Today is the anniversary of Dad’s death, and he’s been on my mind all day. In fact, I woke up this morning hearing just the faintest sound of his whistling, a sound that left me almost as soon as I registered it in my sleepy consciousness. I think it means that I need to spend more time remembering the happy moments of his life, the times when he was content with all and cheerful.
For a deeply religious man, Dad spent a lot of time shaking his fist at the universe and trying to control the outcomes of things he couldn’t possibly control. When things got tense during a Yankees game, my mother would recall him standing closer and closer to the TV and shouting directions, as if his proximity would somehow carry his voice over the wires to Derek Jeter’s ear. If I got a bee sting on my toe while I was walking in the backyard, I shouldn’t have been wearing sandals, even if it was an 80-degree summer day. If milk was spilled, fingers were pointed.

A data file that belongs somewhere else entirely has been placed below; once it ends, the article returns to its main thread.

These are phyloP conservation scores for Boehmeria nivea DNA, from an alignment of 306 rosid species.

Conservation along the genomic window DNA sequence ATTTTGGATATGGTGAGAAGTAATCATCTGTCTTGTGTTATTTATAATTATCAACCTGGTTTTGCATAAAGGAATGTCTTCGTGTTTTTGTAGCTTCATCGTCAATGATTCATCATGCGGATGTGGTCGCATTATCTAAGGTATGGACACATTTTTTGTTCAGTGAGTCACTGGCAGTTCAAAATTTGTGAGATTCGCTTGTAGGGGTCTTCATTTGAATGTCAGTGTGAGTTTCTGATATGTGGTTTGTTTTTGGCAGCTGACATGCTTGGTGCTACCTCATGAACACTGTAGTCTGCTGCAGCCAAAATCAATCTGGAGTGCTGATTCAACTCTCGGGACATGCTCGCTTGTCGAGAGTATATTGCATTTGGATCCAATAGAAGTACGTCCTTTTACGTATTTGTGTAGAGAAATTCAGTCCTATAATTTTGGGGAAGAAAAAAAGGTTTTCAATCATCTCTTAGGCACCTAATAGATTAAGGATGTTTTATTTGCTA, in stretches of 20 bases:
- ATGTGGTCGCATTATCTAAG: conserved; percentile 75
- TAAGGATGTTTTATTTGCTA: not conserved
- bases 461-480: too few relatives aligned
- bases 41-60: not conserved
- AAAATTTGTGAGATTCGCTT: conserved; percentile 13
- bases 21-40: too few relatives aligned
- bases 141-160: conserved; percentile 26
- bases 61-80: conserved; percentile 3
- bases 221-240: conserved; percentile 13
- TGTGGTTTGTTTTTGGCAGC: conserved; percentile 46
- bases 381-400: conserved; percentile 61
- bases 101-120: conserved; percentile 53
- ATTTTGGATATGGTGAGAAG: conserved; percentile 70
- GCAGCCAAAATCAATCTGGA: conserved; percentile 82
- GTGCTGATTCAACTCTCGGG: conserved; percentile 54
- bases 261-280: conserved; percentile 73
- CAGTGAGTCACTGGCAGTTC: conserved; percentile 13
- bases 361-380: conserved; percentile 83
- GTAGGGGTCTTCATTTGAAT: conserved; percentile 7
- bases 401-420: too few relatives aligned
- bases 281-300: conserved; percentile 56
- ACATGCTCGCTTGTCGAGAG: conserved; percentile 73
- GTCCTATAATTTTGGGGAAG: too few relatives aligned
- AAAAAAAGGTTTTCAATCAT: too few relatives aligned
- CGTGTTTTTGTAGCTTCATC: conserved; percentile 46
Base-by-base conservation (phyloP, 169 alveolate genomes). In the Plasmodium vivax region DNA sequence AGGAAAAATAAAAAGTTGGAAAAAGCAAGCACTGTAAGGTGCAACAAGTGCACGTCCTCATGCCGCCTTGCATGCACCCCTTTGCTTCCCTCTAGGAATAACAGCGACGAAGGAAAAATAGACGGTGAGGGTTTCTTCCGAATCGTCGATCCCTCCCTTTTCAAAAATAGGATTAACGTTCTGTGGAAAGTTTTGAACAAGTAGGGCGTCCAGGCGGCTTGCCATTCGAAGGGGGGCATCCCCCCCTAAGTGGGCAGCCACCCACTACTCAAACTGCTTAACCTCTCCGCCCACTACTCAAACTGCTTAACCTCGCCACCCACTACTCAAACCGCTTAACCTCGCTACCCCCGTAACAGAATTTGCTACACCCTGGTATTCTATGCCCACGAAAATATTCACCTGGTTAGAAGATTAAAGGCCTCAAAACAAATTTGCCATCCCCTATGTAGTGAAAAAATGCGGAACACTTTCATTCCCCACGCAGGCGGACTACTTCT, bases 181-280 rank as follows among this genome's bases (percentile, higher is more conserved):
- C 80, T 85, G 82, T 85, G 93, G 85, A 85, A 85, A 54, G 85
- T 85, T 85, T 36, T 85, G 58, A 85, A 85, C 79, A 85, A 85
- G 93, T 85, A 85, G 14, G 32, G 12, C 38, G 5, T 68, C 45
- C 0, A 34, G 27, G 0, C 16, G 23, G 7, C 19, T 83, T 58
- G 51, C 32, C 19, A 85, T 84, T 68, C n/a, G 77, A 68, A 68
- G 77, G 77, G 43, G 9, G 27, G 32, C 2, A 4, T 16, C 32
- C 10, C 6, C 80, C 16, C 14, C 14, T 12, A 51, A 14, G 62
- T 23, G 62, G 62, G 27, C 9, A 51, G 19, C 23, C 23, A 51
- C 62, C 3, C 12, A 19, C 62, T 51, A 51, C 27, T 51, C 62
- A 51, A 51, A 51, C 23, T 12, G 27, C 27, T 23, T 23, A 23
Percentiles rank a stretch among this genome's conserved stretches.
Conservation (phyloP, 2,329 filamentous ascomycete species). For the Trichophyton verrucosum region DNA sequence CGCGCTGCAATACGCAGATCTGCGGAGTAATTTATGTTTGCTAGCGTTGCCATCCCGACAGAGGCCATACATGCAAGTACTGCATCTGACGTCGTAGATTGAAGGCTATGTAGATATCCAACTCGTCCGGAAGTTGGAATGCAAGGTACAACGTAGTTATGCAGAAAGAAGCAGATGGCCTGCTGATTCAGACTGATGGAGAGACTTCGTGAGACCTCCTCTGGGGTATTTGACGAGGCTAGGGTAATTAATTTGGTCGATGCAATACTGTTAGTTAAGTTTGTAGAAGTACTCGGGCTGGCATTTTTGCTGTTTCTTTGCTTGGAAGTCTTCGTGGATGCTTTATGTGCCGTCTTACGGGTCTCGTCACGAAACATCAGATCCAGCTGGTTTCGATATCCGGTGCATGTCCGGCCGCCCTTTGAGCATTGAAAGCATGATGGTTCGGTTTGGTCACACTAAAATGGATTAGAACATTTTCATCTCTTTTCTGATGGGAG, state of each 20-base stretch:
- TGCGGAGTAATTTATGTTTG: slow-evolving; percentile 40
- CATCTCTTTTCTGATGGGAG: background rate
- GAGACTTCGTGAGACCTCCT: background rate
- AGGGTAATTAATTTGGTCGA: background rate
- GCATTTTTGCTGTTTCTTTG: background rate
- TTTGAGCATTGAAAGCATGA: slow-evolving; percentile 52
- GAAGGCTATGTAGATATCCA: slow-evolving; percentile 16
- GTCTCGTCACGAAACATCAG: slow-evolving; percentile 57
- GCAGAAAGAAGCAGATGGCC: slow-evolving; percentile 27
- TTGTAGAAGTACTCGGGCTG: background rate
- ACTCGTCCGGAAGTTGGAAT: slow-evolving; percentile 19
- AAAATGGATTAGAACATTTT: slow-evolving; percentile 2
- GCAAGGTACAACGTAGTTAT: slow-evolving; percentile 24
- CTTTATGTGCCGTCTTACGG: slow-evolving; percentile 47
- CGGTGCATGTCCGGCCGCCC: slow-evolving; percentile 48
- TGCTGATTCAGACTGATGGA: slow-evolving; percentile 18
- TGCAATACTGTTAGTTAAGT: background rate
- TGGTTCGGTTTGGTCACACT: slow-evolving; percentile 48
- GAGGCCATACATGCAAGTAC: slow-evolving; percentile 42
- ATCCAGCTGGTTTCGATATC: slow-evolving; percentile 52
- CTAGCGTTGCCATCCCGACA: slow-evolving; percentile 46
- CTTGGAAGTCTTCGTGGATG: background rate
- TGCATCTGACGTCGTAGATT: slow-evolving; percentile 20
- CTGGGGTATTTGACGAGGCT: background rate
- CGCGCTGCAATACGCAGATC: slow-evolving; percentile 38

And yet, when he was cheerful, he made it feel as if nothing could possibly ever go wrong. He was at his most chipper when he was doing something useful around the house or talking to one of the grandkids. And for a deeply religious man, he was at his most cheerful walking OUT of church, on the Sundays when we’d pick up a loaf of Italian bread and the Daily News and go to my grandparents’ house for a feast. That’s when you’d catch him whistling, and that’s a memory that will last me a very long time.